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Where do I start with learning the Trombone?

Sackbut! Yes, that is correct, sackbut. Do you think the trombone would have enjoyed as much success if it had been called the “sackbut”, because it nearly was. The word sackbut is derived from Middle French words sacker and bouter, which literally means pull and push, obviously referring to the moving slide of the trombone. The sackbut was basically the original trombone and interestingly it has hardly changed since the 1600s. So if you are considering learning the trombone, we have put together a little guide to help you along the way.

Should you buy an instrument or first find a teacher? It might seem a little like a chicken and egg question, but finding a teacher is key, as they will be able to advise you on which type of instrument to buy. Traditional lessons are likely to cost between £25-30 per hour, but you will probably find it more cost effective to learn online using a variety of Skype lessons, video tutorials and diagrams. There is also plenty of advice on buying instruments for beginners.

Of course there are various types of trombone but for the beginner it is advisable to start with a straight tenor trombone. This type of instrument requires less air to create a reasonable tone. However remember that this is simply good advice and not a hard or fast rule. And obviously the biggest influence on your trombone purchase is likely to be cash!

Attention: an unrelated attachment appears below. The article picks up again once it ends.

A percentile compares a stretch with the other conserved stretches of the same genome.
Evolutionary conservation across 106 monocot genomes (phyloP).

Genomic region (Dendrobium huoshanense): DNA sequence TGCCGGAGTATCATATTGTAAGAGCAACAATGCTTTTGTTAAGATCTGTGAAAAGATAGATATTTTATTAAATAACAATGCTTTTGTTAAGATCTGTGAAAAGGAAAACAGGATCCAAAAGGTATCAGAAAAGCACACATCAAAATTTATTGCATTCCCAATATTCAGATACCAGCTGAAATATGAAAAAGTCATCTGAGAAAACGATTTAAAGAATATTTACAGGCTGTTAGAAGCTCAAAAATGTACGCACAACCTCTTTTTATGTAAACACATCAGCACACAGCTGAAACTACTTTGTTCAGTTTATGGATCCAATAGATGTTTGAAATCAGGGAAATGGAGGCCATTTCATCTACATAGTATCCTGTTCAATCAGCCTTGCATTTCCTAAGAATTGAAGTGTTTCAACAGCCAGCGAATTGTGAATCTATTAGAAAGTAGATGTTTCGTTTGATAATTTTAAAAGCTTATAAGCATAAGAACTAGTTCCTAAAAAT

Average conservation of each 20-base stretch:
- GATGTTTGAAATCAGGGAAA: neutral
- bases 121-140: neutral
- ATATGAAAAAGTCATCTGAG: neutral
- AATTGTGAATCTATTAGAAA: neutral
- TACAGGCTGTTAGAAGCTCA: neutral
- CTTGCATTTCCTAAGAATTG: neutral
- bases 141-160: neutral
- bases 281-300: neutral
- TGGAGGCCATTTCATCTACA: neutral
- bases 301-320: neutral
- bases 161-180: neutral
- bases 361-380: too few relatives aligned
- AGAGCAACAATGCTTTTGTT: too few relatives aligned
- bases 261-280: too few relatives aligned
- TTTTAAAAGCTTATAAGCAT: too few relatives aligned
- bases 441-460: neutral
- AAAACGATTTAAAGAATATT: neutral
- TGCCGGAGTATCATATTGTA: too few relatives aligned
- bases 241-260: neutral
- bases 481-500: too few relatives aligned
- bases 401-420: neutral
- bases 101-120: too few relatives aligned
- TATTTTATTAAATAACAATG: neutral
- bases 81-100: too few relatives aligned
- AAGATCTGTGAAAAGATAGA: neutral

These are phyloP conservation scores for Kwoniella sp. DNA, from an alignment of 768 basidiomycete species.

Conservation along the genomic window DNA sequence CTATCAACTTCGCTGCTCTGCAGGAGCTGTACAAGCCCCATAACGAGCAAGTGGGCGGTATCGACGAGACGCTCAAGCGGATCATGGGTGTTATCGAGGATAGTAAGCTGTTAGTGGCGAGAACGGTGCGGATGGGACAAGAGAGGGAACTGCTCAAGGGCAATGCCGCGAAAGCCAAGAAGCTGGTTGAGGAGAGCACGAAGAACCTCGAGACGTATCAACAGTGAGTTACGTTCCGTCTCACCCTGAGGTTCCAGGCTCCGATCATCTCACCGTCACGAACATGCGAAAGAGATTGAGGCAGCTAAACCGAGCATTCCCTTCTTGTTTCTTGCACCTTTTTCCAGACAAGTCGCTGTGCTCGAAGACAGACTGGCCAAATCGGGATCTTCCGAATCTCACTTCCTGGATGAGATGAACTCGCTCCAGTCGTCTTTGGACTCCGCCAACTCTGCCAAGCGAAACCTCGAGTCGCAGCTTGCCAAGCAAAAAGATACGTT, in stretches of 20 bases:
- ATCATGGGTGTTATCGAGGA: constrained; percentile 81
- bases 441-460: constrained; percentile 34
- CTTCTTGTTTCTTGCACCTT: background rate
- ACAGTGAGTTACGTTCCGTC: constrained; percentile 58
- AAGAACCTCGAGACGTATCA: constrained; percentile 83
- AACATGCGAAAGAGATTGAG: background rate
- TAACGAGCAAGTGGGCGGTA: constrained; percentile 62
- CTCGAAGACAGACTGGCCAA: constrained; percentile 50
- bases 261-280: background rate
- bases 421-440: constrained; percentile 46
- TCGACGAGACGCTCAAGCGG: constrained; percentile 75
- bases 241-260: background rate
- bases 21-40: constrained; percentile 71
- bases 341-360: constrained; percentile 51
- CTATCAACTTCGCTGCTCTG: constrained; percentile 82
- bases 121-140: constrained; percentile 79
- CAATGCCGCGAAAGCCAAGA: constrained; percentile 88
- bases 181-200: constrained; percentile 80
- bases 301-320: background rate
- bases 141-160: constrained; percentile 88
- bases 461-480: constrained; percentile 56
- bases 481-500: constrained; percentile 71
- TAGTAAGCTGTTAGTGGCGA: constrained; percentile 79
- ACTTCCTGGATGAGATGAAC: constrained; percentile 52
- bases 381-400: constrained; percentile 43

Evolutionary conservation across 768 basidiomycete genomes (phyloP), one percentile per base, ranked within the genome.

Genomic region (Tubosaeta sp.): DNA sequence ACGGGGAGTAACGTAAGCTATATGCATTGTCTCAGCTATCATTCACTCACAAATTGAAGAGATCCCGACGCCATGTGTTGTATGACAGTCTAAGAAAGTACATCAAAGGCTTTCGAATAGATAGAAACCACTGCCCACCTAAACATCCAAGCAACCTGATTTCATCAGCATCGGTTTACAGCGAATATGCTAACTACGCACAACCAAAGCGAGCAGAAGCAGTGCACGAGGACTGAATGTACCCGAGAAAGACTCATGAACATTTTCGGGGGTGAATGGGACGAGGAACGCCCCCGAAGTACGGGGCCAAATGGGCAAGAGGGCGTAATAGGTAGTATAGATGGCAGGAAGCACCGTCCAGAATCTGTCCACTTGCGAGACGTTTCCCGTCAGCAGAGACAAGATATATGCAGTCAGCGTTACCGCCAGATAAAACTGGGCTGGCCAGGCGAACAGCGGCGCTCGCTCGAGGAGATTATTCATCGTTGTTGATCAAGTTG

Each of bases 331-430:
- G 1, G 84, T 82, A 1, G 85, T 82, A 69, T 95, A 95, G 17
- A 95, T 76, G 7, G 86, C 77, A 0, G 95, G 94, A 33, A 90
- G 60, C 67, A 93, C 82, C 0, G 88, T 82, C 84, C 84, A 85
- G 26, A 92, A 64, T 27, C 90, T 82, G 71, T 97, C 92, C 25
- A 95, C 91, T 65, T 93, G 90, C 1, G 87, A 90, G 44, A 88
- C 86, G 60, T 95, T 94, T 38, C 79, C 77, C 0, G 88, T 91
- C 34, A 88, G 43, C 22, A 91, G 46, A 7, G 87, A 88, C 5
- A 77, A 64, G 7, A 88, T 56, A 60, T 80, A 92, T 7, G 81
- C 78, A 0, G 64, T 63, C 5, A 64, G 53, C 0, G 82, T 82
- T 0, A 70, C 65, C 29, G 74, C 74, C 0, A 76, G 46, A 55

Once you have purchased your trombone, it is a good idea to surround yourself with as much knowledge as possible. Here is a quick guide on warm up exercises, ideal for beginners.

  1. Mouthpiece buzzing: Take out the mouthpiece and start buzzing in the middle of your range. There is no tonguing when buzzing.
  2. Long Tones: Focus on making a good quality tone. Take big breaths and relax.
  3. Lip Slurs: This relates to tightening or loosening the lips to change the note, no tonguing. Practice keeping the air flow consistent.
  4. Scales should be an essential part of your practice routine and it is advisable to play 2 to 3 scales every day.

As with other instruments the advice for practice sessions are short but often. The key is to stay motivated and to keep striving for your goals. Don’t see arduous tasks, such as mastering scales, as a painful stand alone exercise, but as part of a bigger picture which will result in you being able to expertly play your first solo. Keep the motivation going by asking yourself the following questions. Why do you want to play the trombone? What goals do I have? Who do I want to play for? Bear this in mind and it will motivate you to keep pushing.

Please let us know how you get on in the comments below!

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Andy Martin

Andy Martin

Al Grey

Al Grey

Annie Whitehead

Annie Whitehead

Albert Mangelsdorff

Albert Mangelsdorff